The Makings of the Perfect Philly Cheesesteak

Staff Writer
A cheesesteak bible according to one Philly native
The Makings of the Perfect Philly Cheesesteak
Veer/Smileus

The Philly cheesesteak is one of the giants of regional cuisine in the U.S. It’s widely beloved and, on the surface, it is a very simple sandwich — it’s grilled, thin-cut steak with cheese and onions, on a roll. You will find it toward the bottom of many pubs’ "Sandwiches" section on their menus. It’s just sitting there, next to the grilled chicken sandwich and the turkey club. So it’s just a sandwich, right? Well, if you know anyone from Philly, a cheesesteak (or simply a "steak," as we call them), is much more than the sum of its ingredients.

I grew up outside of Philly and I’ve eaten cheesesteaks for almost my whole life (blame my parents for not throwing one in a blender and serving it to me as a purée as an infant.) And although I have a "perfect" steak style in my head, authenticity is not as formulaic as you might think. There is room for customization within the realm of authentic Philly steaks, but the expanse between the authentic and fake is vast.

So do you want to know what truly distinguishes McWhatever’s Saloon’s version of the Philly steak from the real deal? Read on…

 

The Roll: D’Ambrosio. Liscio’s. Aversa’s. Amoroso’s. This may sound to the inexperienced ear like roll call at a South Philly Knights of Columbus gathering, but to devout steak fans, they are the most important building blocks of a proper Philly cheesesteak — these are among the bakeries that provide the rolls for steaks all over the Philadelphia metro area. And for cheesesteak lovers in Philly, loyalty to a bakery often runs just as deep as their loyalty to the joints that serve them. And for this humble reviewer, Amoroso’s roll is the one at the top of the pack. So what makes a cheesesteak roll great? Well for one, it absolutely has to be fresh. It should be soft and tender, but a little crusty and chewy on the outside. It should collapse around the steak with every bite, but not soak through or rip at the bottom "seam." In other words, the roll should contain the grease, but not overwhelm the contents with its mass. (Photo above courtesy of Flickr/Barbara L. Hanson)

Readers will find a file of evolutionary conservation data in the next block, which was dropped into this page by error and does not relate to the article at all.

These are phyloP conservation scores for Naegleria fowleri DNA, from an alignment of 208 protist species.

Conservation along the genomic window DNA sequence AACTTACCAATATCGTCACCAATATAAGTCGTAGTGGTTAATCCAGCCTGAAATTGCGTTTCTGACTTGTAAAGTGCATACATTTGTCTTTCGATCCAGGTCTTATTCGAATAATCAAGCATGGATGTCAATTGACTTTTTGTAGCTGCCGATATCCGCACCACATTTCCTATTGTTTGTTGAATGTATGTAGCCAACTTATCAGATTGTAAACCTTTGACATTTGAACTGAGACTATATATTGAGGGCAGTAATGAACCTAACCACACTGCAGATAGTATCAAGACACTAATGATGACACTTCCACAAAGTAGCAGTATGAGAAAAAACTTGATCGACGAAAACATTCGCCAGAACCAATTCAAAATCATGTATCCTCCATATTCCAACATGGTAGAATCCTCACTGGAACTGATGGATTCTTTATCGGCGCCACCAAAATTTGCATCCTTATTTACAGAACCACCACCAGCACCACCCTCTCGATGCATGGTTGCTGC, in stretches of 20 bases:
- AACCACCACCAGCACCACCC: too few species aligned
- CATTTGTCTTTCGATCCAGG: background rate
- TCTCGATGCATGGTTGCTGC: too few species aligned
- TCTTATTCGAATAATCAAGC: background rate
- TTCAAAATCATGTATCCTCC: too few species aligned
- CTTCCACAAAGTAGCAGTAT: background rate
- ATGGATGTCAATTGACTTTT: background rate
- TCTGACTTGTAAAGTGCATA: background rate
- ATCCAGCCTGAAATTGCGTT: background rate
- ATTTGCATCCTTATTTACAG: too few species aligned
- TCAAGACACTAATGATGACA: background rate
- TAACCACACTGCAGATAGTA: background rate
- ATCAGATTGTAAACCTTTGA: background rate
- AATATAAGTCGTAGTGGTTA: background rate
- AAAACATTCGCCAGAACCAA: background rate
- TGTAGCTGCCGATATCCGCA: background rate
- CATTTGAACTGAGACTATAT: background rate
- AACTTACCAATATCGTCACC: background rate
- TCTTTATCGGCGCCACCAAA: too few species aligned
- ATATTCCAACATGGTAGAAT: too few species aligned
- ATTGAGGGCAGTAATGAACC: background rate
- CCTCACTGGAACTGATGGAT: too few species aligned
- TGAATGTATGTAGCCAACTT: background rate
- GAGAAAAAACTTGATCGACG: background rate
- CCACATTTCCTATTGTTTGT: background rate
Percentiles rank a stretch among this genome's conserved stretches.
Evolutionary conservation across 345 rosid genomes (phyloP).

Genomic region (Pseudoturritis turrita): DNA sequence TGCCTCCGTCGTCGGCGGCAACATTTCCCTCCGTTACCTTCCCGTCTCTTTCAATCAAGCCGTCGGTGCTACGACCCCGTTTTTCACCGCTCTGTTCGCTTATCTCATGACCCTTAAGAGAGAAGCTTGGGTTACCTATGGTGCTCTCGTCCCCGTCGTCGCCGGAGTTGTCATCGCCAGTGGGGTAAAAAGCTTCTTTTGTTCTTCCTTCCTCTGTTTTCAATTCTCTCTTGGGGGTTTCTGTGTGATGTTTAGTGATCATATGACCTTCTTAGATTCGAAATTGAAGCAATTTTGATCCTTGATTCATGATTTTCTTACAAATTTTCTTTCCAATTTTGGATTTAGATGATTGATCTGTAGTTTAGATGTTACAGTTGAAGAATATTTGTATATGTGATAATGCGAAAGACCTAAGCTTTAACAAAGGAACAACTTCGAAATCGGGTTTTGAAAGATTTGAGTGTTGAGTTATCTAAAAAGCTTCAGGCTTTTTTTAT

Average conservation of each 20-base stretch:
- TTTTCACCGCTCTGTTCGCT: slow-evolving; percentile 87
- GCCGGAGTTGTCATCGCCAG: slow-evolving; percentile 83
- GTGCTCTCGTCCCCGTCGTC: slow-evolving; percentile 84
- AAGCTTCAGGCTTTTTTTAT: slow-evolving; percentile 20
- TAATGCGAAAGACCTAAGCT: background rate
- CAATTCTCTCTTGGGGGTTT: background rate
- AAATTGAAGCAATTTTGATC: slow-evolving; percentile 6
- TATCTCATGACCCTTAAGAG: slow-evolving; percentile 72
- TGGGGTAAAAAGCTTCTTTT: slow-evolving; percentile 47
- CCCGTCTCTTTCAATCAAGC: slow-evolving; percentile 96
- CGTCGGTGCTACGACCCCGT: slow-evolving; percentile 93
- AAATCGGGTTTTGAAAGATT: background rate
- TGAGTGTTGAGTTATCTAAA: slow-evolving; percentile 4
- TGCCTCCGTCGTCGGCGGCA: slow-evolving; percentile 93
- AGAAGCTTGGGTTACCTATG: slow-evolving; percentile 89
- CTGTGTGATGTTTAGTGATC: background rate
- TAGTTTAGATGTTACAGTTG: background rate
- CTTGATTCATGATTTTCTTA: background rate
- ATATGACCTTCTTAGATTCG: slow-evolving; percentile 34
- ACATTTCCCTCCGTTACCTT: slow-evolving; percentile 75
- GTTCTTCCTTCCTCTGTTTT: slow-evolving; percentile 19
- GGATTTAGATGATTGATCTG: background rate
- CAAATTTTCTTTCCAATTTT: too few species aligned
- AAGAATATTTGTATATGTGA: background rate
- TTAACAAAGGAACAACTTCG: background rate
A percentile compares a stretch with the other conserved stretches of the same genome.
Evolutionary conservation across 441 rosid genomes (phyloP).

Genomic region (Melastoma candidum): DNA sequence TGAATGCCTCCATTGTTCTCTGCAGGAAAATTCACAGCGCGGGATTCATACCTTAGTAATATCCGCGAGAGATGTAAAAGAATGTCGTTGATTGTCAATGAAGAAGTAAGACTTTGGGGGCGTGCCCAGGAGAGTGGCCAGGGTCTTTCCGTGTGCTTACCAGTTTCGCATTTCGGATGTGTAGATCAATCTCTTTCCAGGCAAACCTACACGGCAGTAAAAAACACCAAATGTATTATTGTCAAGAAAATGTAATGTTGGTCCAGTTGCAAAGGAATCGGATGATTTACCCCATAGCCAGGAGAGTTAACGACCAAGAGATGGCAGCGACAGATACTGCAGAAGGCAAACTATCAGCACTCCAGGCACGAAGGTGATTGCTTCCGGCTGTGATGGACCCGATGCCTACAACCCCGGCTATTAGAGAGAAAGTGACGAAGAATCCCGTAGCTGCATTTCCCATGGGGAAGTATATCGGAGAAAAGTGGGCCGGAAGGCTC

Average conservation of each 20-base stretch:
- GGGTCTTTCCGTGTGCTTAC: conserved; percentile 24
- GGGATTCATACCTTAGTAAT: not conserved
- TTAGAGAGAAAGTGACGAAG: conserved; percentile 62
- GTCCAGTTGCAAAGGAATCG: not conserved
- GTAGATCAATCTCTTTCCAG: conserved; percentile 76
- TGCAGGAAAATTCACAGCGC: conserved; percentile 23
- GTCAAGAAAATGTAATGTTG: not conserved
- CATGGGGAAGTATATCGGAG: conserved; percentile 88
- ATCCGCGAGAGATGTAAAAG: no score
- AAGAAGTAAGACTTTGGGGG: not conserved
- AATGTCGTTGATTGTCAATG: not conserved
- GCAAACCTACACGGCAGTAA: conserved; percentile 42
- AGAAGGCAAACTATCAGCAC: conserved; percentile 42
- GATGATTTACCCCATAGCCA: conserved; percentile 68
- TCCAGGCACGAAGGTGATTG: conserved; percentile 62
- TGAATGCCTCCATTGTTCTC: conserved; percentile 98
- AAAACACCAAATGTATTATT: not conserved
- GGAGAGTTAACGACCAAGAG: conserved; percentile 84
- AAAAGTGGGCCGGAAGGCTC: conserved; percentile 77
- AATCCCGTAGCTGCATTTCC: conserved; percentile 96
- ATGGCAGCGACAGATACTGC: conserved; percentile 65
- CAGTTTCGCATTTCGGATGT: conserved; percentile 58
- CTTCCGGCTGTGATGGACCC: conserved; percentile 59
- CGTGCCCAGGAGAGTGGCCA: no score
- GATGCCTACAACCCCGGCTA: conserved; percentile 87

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The Steak: There’s a bit of variety in the beef cuts used in Philly cheesesteaks. At the lower end of the spectrum, there are "chopped and formed" steaks — pre-formed and sliced "steaks" compiled from a variety of cuts of beef and blended for consistency. These steaks tend to be constituted from leaner bits of beef, making them tougher, and therefore are often marinated. (These "chopped and formed" steaks are much better than accursed frozen patties like Steak-Umms, which are essentially ground beef smashed into thin sheets — they’re like the Pringles of meat products, and not suitable for any cheesesteak.) For the best Philly cheesesteak experience, you’ll want to search for a whole-muscle steak, preferably thin-cut fresh on the premises. (Photo above courtesy of Flickr/JSpatchwork)

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The Grill Prep: The steak is not always entirely unadulterated — some shops give their steaks a shot of oil on the grill to add flavor, others add oil and water, and some just use a little water. Cheesesteak pros use everything from Wesson oil to soybean oil to blends of various oils. Salt and pepper are occasionally applied on the grill and in rare cases other spices, such as oregano, may be tossed in. There’s no hard-and-fast rule regarding when oil or seasoning is applied, but most often if a leaner cut is used, the cook will use a little oil. (Photo above courtesy of Flickr/Shinya)

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